Letter to the Editor: Recognizing and Preventing Burnout among Orthopaedic Leaders
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- Sedel, L. Clin Orthop Relat Res (2009) 467: 1111. doi:10.1007/s11999-009-0704-2
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The article by Saleh et al. regarding surgeon burnout is particularly interesting during this time of managed care . In the past, surgeons experienced pressures primarily from issues related to quality of care, quality of their surgery, and results obtained. Managed care introduced increasing pressure from hospital managers, the financial industry including insurance companies, marketing from material producers, and lawyers and litigation. The managed care system that gained popularity in the 1980s in the United States was slowly introduced in France. As in the US, it has had similar consequences on decreasing resources for care, increasing expenses in public health, new regulations for quality control, requirements for expertise, and administrative empowerment. It also has increased surgeon stress leading to burnout. Saleh et al. have presented important data on this phenomenon  and have suggested different preventive and therapeutic ways to deal with managed care and decrease surgeon burnout, including increasing productivity, increasing numbers of surgeons in groups, and efficacy.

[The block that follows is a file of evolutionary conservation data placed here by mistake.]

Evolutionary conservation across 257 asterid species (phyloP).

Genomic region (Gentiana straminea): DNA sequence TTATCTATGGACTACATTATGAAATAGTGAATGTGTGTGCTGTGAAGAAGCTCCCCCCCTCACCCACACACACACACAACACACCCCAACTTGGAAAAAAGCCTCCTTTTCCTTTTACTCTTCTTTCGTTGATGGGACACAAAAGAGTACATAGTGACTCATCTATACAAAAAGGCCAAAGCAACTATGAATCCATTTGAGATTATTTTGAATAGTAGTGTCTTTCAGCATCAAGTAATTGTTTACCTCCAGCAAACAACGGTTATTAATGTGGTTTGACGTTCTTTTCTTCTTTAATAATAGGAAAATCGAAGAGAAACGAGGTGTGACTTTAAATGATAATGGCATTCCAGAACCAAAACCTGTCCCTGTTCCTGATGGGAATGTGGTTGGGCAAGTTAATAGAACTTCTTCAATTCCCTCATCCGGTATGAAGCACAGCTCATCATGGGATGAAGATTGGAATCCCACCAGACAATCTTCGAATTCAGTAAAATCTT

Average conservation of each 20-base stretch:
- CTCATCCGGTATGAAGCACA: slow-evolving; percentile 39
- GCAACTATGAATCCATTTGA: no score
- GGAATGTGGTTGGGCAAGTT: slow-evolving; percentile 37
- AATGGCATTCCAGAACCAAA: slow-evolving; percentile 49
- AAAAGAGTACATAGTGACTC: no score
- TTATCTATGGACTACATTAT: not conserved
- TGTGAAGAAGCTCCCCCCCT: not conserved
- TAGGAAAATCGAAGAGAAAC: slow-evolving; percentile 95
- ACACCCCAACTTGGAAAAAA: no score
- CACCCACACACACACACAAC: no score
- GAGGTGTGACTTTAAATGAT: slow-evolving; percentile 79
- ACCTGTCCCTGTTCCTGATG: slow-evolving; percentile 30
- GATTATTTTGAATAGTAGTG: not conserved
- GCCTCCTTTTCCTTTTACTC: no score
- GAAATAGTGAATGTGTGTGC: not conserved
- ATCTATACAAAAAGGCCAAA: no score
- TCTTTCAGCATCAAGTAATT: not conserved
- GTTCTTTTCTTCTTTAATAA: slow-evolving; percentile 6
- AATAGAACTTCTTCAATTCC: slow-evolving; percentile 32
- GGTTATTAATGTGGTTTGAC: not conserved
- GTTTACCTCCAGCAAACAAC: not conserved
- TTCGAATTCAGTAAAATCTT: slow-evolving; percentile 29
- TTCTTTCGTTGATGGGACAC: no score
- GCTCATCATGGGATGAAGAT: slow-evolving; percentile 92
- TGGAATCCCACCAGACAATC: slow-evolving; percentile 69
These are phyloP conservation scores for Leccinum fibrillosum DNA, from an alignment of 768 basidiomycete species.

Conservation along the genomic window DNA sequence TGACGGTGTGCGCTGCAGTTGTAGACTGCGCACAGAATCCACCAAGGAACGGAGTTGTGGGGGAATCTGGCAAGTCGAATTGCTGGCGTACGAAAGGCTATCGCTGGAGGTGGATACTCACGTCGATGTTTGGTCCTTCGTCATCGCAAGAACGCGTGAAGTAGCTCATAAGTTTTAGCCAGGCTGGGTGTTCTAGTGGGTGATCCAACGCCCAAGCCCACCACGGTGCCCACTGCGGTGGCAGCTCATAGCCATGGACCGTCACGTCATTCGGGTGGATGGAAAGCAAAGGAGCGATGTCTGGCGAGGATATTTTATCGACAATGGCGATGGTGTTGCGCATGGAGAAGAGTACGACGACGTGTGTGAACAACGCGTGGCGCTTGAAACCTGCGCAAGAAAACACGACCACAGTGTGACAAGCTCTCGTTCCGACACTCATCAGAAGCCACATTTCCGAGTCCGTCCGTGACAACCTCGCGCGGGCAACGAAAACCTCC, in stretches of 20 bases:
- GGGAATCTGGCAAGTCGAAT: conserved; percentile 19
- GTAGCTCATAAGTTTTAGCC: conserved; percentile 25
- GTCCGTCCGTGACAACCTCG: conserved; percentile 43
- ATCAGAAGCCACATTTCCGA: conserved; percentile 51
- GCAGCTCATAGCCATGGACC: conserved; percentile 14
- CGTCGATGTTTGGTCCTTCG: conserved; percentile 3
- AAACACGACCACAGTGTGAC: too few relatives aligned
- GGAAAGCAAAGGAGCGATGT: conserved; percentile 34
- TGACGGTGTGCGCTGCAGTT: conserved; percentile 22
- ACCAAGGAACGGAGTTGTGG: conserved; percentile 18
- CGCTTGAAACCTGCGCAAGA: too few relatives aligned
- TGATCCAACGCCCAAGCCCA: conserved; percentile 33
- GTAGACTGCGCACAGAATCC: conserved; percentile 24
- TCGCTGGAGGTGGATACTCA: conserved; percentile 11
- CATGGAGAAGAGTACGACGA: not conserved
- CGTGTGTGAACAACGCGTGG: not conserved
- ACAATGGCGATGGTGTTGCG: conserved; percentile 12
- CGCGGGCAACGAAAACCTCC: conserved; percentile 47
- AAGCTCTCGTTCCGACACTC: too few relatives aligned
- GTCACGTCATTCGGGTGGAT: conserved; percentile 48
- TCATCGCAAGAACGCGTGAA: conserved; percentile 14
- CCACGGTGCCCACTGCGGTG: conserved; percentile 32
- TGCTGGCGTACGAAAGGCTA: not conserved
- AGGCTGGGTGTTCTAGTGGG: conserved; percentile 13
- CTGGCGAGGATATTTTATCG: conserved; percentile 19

May I suggest another method to decrease stress? Other than seeing an analyst, it is to write a book. I recently wrote a book titled, “Chirurgien au bord de la crise de nerfs” , which could be translated into English as “Surgeon close to burnout”. I attempted to explain the details and difficulties of our profession to the general public. I described in lay terms some surgical procedures. I explained how the fear of judges progressively replaces the fear of malpractice. In each chapter, I concentrated on a subject that contributes to our stress, such as quality control systems, cost containment programs, debates regarding nosocomial infection, and increasing litigation, and for each of these subjects, I explained how they are beneficial for insurance companies, lawyers, for-profit companies that own hospitals, and manufacturers of supplies, but in no way are beneficial to quality control, cost containment, or surgeon efficacy. I recently underwent a liver transplant and I used this difficult episode in my life to increase empathy with potential readers, to show them I am not an arrogant surgeon as many frequently imagine, but a regular patient who also has suffered with this system of managed care as everyone else has.